Monday, 24 March 2014
Security Awareness Lesson on Loose Lips by Football Stars
Last week I was left rather concerned about the state of security awareness in the UK, after hearing various people in my train carriage rattle on loudly about information which was clearly meant to be kept confidential, a World War II awareness phrase comes to mind, Loose Lips sink Ships. However my faith in personal security awareness has been somewhat been restored, as over the weekend I noticed many football superstars demonstrating a very simple security control, a control which I believe has been coached to them by their clubs, in other words information security awareness training. This simple tactic is to cover your month when speaking, a technique used to mitigate the risk of media, and perhaps opposition teams, from being able to eavesdrop what you are saying, namely by them using lip reading experts to interpret what is being said by watching TV or camera footage.
This practice was very evident in last night’s El Clasico, Real Madrid versus Barcelona, a match which fully lived up to the billing as the biggest club football match in the world. And what a match it was, some of the world’s best footballing talent on the pitch, playing amazing football, in a topsy-turvy match which was packed with controversy with three penalties, which saw Barca eventually run out 4-3 winners. Aside from the quality football, what I found particularly interesting, was an on the pitch conversation between Barca's Messi and Madrid's Pepe that was caught by the TV cameras, both demonstrated good security awareness by covering their mouth as they spoke to each other in conversation, see the pictures below.
Messi & Pepe keeping their conversation private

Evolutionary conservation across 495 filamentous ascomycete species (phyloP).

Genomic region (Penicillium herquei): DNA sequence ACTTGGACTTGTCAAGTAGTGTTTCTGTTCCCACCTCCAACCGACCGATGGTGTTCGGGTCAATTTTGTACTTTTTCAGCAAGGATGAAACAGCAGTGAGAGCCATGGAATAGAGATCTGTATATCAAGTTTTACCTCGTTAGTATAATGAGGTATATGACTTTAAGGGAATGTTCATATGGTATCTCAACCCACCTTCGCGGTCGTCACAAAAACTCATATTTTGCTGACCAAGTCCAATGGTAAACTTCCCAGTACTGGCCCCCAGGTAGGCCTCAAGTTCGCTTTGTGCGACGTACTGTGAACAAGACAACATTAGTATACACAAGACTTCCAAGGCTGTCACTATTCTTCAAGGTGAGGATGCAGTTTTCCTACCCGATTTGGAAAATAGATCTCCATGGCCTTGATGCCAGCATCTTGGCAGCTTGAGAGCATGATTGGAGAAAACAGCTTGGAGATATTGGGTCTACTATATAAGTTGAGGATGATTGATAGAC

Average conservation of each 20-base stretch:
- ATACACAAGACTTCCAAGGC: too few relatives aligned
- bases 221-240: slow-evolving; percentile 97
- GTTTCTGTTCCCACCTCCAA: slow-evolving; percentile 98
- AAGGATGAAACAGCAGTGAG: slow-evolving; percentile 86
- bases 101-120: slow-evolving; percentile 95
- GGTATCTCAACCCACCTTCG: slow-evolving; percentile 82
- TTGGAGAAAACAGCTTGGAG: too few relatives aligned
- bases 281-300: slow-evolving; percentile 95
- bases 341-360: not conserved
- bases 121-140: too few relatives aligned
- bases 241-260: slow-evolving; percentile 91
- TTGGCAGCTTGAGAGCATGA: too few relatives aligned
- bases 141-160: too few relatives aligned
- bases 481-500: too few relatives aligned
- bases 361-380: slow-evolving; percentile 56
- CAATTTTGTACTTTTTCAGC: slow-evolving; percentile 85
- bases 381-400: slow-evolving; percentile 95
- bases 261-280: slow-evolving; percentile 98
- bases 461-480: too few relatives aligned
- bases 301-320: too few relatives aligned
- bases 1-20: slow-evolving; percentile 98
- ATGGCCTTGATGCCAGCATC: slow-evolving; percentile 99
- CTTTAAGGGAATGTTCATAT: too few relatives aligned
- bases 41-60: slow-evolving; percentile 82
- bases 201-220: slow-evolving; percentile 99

On Saturday night I saw the same practice while watching Match of the Day. Wayne Rooney scored a goal from just inside the opponents half, mimicking David Beckham’s spectacular goal from his own half all those years ago.
David Beckham and his family were actually in attendance, and sure enough a TV close up of David Beckham and his son Brooklyn followed Wayne Rooney’s goal celebration. Both David and young Brooklyn had their mouths covered with their hands while discussing Rooney’s goal. No doubt David was telling his son that his goal was better than Rooney’s goal. But the fact his son had his mouth covered with his hand suggests some sort of awareness training has occurred in my view, even if it was delivered by his security aware dad.
The Beckhams are Security Aware
My American friends will point out in US sports like American football, coaches on the sidelines have been hiding their mouth when barking out team instructions with a clipboard for years, but my point is this practice is relatively new to the UK sports, and I have observed it with English cricketers at the recent Ashes series, and with our Curling players at the recent Winter Olympics. But it is in football where it has become most prominent, you can spot the likes of Jose Mourinho using the mouth covering method all the time, especially after his private conversation about Samuel Eto'o and Fernando Torres was leaked to the media.
This makes me wonder what other security awareness training and practises have football clubs adopted in this technical age. These days at many Premier League clubs, players are handed iPads holding information about their gameplay and their opposition gameplay, especially so when used at half time. This information can be the difference between winning and losing a match, given the small margins involved in football, and the vast amounts of money which can be gained or lost by success and failure, it means such information needs to be protected. The Manchester City reaction to their scouting database compromise is example of the importance of information security within the billion pound UK football industry.
Then there is social media awareness, a footballer’s comments on Twitter can land a football club in hot water with the FA and sponsors, resulting in fines and match bans for the player involved, for example Ashley Cole's £90,000 fine for a Twitter post or Jason Puncheon's recent fine for remarks on Twitter about a manager. So I think information security and the important awareness training that goes with it, is now being taken far more seriously by professional football clubs than it use to be a couple of years ago, the ultimate driver for this change is money.